Joshua Toulmin Smith

From Wikipedia, the free encyclopedia
Jump to: navigation, search
Joshua Toulmin Smith
Born Joshua Smith
(1816-05-29)29 May 1816
Birmingham, West Midlands, England
Died 28 April 1869(1869-04-28) (aged 52)
Lancing, West Sussex, England
Cause of death Drowning
Nationality British
Occupation Political theorist, lawyer, local historian

Joshua Toulmin Smith (29 May 1816 – 28 April 1869) was a British political theorist, lawyer and local historian of Birmingham.

Born in Birmingham as Joshua Smith, he moved to London in 1835 and pursued a career in law, studying at Lincoln's Inn.[1] Smith was not called to the bar until 1849, as he interrupted his legal studies to settle between 1837 and 1842 with his new wife Martha in America where he lectured on philosophy and phrenology. Joshua Smith was an incessant writer. In 1839 he gained a diploma of the Royal Society of Antiquaries of Copenhagen for his work The Discovery of America by the Northmen in the Tenth Century, while his interest in geology and subsequent papers led to him being offered the position of President of the newly formed Geologists' Association, which he declined. However, the main focus of his writings for many years was as a proponent of local self-government through traditional institutions, such as the parish, the vestry and the ward, a subject also taken up by his daughter Lucy Toulmin Smith. After the cholera epidemic of 1847, Smith's knowledge of law combined with his involvement in his own Highgate neighbourhood led to his demanding better sanitation and reforms advocating devolution and local responsibility. In 1851 his work Local Self-Government and Centralisation was published and followed in 1854 by The Parish and its Obligations and Powers.

In 1852 Smith refused an offer to stand for the Parliamentary seat of Sheffield at the UK general election of that year. In 1854, he joined forces with the Revd M. W. Malet and W. J. Evelyn (MP for Surrey) to form the Anti-Centralisation Union, which survived until 1857.[1] That same year, he incorporated "Toulmin" into his surname, in reference to his great-grandfather Joshua Toulmin.[1]

In the mid-19th century the radical Local Self-Government movement was prominent among middle class professionals such as Smith who looked back to the Anglo-Saxons as an example of lifestyle and self-government. A vision of the Anglo-Saxons as symbolic of liberty, freedom and mutual responsibility was promoted and Smith pursued this argument tirelessly.[2] History has proved, he argued, that "local Self-Government did exist in England and was a force to keep in check the most ambitious monarchs".[3] This view was based in part on interpretation of medieval documents such as the Domesday Book (a survey of property in England compiled under the orders of William the Conqueror in 1086). In The Parish, Smith describes the Domesday Book as "a record of the action of the institutions of Local Self-Government of a free people".[4]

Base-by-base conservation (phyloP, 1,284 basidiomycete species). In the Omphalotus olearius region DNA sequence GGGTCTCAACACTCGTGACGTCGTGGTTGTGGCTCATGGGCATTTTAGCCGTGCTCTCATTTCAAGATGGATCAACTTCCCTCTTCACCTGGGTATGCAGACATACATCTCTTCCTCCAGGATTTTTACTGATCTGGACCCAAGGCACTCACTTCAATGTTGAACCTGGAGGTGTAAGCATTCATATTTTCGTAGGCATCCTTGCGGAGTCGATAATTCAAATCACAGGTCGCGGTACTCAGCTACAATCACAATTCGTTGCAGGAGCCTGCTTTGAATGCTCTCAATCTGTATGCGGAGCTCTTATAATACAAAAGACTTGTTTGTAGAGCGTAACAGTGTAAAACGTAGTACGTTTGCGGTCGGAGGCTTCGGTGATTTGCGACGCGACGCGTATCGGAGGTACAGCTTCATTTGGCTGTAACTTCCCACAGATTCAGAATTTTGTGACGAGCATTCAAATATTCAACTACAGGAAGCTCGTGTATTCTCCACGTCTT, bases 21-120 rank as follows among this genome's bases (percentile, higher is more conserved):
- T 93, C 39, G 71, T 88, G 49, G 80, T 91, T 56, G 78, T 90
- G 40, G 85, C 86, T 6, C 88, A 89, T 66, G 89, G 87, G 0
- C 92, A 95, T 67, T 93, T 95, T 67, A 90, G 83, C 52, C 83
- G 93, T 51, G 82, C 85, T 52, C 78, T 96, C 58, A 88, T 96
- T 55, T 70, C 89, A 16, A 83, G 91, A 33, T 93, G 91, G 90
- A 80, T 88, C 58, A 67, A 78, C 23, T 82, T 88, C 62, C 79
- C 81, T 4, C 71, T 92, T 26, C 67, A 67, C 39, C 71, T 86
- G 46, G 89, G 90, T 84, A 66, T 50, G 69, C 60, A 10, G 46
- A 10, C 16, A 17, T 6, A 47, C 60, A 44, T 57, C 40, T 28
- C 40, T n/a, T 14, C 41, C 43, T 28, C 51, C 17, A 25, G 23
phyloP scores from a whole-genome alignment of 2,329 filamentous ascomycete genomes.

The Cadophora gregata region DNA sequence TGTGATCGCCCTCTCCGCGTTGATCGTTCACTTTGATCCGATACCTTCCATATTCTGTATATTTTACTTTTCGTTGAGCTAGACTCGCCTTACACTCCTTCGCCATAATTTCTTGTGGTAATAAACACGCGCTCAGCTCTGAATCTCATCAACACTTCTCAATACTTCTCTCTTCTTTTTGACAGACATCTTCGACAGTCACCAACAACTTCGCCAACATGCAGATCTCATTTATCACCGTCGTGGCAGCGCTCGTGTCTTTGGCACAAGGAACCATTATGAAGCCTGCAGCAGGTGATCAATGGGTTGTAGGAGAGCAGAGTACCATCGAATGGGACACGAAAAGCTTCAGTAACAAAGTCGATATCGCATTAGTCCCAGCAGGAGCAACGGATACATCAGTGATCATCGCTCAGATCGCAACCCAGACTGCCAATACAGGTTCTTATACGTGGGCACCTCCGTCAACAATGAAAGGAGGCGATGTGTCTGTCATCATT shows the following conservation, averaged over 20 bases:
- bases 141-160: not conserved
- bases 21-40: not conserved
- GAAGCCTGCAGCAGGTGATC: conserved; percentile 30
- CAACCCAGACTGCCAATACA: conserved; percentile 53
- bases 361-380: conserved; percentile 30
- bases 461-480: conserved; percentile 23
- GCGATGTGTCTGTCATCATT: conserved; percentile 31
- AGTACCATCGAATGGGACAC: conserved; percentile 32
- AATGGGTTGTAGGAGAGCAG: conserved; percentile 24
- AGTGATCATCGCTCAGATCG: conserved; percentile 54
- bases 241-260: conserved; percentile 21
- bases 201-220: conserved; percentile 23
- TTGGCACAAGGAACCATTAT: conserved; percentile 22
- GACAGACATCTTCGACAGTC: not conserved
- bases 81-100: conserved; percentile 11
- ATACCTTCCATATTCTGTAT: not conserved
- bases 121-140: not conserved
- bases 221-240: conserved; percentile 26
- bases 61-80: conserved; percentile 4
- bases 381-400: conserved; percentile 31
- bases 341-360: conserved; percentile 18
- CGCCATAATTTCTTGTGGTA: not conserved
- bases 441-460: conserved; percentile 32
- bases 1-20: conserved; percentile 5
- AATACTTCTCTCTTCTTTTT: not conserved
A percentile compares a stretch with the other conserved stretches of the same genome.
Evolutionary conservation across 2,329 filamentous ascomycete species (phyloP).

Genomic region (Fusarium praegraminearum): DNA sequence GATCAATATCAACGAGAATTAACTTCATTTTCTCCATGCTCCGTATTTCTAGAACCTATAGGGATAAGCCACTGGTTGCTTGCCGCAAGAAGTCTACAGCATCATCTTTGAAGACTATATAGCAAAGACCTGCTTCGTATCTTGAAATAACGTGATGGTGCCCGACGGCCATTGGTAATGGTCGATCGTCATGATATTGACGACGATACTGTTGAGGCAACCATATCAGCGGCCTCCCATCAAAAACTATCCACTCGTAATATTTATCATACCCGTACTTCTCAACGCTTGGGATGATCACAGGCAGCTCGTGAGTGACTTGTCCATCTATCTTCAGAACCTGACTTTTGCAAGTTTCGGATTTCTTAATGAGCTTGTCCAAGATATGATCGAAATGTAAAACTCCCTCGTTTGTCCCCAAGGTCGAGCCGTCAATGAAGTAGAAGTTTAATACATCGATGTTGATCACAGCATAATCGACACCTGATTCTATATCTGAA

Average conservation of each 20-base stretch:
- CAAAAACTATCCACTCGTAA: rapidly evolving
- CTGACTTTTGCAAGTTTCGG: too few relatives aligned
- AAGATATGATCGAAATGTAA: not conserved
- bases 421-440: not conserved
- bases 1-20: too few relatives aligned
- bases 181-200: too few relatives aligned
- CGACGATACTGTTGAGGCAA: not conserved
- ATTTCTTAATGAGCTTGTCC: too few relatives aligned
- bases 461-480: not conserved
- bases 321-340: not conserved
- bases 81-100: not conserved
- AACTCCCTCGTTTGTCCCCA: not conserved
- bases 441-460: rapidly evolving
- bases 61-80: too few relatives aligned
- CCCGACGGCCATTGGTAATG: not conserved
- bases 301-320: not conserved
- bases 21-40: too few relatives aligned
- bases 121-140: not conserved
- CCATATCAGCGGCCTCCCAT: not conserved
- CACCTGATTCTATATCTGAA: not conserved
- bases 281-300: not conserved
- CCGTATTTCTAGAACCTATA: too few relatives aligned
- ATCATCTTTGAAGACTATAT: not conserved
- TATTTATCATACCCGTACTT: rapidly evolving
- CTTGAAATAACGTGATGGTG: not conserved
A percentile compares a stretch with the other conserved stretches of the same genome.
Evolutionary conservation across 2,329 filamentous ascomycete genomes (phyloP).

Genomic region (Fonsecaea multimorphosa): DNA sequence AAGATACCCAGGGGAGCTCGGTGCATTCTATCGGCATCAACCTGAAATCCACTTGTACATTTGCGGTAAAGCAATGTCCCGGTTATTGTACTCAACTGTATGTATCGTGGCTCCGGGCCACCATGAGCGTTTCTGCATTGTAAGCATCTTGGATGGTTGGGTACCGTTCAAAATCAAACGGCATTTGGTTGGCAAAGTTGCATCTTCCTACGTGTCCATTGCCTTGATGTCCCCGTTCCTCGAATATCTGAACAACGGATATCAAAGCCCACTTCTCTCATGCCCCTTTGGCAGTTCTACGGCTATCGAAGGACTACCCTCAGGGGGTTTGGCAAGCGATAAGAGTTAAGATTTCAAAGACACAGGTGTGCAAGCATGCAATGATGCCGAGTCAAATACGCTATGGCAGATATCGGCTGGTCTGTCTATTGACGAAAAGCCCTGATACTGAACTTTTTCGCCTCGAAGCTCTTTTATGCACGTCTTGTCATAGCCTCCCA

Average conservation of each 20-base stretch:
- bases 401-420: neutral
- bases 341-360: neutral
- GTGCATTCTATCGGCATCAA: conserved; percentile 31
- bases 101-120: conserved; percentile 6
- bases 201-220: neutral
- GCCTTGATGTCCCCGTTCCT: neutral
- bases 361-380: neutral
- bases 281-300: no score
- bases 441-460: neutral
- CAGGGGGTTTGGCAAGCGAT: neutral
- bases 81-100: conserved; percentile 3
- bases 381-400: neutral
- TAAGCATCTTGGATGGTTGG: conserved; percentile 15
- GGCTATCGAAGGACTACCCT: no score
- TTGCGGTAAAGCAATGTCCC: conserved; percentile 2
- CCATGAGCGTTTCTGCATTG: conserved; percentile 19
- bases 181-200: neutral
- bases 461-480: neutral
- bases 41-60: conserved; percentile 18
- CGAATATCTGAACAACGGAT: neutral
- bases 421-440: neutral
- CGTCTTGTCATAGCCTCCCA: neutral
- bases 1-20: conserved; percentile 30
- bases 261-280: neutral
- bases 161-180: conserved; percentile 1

Smith's mistrust of Parliament led to the establishment of the Parliamentary Remembrancer (1857–1865), a weekly journal which recorded the actions of Parliamentary sessions for the benefit of local authorities and the general public. However, the Remembrancer was also used to instruct. For example, Smith gave much space and enthusiasm to a project in 1861 to reproduce Domesday Book as individual counties using a new photographic process called photozincography under the supervision of Sir Henry James at the Ordnance Survey. In the Remembrancer Smith promoted Domesday Book as being the story of free Englishmen in a free England and expressed a desire that every man who cared about the well-being of his country should possess a copy and be familiar with its content. He actively encouraged subscribers and accused gentlemen who did not subscribe to the photo-zincographic Domesday of being unpatriotic and benighted.[5]

The laborious task of conducting the Remembrancer combined with Smith's other responsibilities including his legal practice has been blamed for his deteriorating health. Smith drowned in 1869 at Lancing, West Sussex.[1]

Some letters from Joshua Toulmin Smith to the Birmingham printer William Hodgetts are housed at the University of Birmingham Special Collections department, situated in the Muirhead Tower.

Related collections[edit]

  • 1285–1870: deeds, correspondence and papers, chiefly concerning the Old Crown Inn, Deritend are housed at Birmingham: Archives and Heritage Service.
  • 1836–51: correspondence with George Combe housed at the National Library of Scotland, Manuscript Collections.
  • 1862–67: correspondence with George Holyoake housed at the National Co-operative Archive.
  • 1852–61: letters from F. W. Newman housed at the British Library, Manuscript Collections.
  • 1847–1866: letters (31) correspondence with Sir Richard Owen and William Clift housed at the Natural History museum.


  1. ^ a b c d "Smith, Joshua Toulmin", Oxford Dictionary of National Biography
  2. ^ O. Anderson, The Political Uses of History in Mid Nineteenth-Century England, Past and Present, 1967, pp. 87–99
  3. ^ J. Toulmin Smith, Local Self-Government Un-Mystified, (London: 1857), p. 37
  4. ^ J. Toulmin Smith, The Parish: Its Powers and Obligations at Law, (London 1857), p. 486
  5. ^ J. Toulmin Smith, The Parliamentary Remembrancer, vol 5 (London: 1862), p. 187